I admit, the gunfire remark was a bit much on my part -- the streets of Cincinnati are alot safer than many cities in the U.S. -- but nowhere near as safe as they could be if the police had more resources. There's a bigger issue at play here, like the last generation not knowing or caring how to properly take care of their children, but I forgot -- you're a Democrat. You don't want to take care of yourself. You want the government to do it for you.

Vote for Obama in 2008. As bad as Bush has been, the Republicans will still win the White House -- they simply present far more compelling candidates who would rather fix the roof first and paint the living room later.

CityKin said...

I grew up in the westside, and I sadly realize it is not what it was 20 years ago, but I'm not living in the past, I am thinking of this city's future. Lament all you want, but retrenchment by demolition and more police are not going to move this city forward.

Anonymous said...

You're not thinking of the city's future, though -- you're thinking of the future of downtown. Your future -- because you've invested in property downtown.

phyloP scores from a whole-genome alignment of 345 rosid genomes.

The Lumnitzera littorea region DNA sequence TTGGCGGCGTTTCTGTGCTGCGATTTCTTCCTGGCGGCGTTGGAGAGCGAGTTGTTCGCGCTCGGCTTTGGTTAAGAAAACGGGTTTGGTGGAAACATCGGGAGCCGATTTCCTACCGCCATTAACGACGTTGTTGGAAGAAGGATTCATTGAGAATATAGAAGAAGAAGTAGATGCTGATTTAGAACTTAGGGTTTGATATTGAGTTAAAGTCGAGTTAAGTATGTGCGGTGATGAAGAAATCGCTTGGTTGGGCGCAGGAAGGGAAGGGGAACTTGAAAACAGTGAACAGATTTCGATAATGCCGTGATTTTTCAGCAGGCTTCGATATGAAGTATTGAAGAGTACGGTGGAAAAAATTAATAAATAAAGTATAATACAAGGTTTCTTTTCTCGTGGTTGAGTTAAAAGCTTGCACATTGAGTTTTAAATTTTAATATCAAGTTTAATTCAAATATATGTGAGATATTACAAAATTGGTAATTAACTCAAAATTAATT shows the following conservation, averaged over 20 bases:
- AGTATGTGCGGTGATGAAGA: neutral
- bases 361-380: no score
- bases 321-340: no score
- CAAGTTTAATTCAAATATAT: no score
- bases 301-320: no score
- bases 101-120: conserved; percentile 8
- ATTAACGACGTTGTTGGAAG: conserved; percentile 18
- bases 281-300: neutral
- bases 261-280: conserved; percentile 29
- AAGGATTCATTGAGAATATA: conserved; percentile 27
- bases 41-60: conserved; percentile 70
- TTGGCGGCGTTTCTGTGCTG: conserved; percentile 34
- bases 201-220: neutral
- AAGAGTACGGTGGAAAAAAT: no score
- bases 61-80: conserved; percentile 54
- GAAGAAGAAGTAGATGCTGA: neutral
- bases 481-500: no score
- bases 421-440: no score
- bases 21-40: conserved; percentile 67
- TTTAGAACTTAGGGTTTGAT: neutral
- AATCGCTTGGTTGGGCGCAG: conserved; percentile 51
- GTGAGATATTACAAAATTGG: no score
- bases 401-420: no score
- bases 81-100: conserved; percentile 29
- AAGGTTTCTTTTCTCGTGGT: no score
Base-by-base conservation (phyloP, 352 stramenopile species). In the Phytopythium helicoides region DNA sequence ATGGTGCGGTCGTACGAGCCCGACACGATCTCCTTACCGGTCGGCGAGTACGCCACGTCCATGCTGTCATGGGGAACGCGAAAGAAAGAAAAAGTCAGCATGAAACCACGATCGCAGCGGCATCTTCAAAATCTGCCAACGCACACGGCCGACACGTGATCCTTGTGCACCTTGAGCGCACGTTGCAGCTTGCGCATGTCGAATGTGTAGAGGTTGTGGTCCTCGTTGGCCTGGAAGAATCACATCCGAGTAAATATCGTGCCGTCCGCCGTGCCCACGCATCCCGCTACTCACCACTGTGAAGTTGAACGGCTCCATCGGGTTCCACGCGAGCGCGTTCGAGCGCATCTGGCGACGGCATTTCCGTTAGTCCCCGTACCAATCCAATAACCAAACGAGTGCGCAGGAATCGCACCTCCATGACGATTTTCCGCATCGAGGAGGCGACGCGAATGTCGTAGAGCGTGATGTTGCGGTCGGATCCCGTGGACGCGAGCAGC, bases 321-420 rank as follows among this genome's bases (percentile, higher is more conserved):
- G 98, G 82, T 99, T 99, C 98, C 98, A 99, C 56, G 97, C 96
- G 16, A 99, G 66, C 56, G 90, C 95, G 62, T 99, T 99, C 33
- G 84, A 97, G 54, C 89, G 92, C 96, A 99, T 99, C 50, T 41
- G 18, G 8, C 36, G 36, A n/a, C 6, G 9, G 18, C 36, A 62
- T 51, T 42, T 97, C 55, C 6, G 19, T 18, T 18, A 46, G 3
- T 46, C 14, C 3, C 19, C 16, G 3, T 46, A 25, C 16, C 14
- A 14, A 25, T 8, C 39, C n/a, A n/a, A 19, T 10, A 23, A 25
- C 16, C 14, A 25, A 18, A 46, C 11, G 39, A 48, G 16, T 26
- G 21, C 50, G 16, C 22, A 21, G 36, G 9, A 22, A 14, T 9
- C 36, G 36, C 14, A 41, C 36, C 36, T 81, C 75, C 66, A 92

You can't ignore what has happened to the west side of town; forcing low/no income people from one location to another doesn't make them disappear. The west side should not continue to act as Cincinnati's gutter -- strewn with all the "trash" you folks don't want in your neck of the woods.

I think Cincinnati can have a bright future -- if we can all come together and think clearly about setting the proper priorities.

I am not advocating a "police state" -- but saying that streetcars should come before cop cars doesn't make any sense.

Also: in terms of demolition -- if you think allowing blighted, empty buildings to remain unoccupied (or occupied by who knows what type of temporary squatters), then you're living with your head in the sand. I love Cincinnati's architecture -- but I don't love most of what is seen up and down Harrison and Queen City Avenues. The first step to making these areas safer is to eliminate blighted properties.

I want all of Cincinnati to flourish, not just the downtown area. I am all for focusing efforts on making downtown desirable -- but not to the detriment of the rest of the city.

CityKin said...

I know Bill Langevin has asked for a bigger demolition budget, but have the police even asked for more cars? I'm not going to research it right now, but don't police and fire currently use over 50% of the city budget?